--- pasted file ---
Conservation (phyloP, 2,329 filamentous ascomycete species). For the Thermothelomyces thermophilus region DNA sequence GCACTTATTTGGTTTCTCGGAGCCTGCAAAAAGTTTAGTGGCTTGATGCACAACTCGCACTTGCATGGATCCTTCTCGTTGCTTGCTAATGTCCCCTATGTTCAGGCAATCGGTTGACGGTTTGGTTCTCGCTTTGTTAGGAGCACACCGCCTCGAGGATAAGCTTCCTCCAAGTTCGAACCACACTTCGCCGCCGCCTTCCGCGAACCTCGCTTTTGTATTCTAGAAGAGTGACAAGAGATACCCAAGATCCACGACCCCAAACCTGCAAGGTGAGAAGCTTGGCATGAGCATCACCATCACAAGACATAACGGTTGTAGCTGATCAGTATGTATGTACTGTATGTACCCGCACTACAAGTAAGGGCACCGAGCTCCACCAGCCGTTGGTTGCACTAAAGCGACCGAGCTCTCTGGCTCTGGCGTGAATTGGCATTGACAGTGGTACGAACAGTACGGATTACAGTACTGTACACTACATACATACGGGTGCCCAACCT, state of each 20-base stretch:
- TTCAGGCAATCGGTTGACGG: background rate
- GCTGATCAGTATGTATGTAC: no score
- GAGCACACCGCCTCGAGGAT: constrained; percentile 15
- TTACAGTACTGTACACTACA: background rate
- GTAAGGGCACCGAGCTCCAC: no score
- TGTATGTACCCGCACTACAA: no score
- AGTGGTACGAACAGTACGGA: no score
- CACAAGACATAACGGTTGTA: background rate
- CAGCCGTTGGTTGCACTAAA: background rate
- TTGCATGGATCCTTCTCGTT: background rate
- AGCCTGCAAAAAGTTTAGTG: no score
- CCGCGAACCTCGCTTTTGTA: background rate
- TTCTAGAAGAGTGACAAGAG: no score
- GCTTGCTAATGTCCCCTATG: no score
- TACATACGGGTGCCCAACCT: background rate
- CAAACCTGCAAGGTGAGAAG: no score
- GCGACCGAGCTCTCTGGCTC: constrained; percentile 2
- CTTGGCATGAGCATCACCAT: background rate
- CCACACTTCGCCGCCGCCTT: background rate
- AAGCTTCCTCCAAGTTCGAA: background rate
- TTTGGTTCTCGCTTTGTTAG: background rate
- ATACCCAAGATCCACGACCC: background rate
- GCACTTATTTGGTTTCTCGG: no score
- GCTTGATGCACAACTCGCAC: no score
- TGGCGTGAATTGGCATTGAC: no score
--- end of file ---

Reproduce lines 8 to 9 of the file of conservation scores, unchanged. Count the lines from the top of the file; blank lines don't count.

- AGTGGTACGAACAGTACGGA: no score
- CACAAGACATAACGGTTGTA: background rate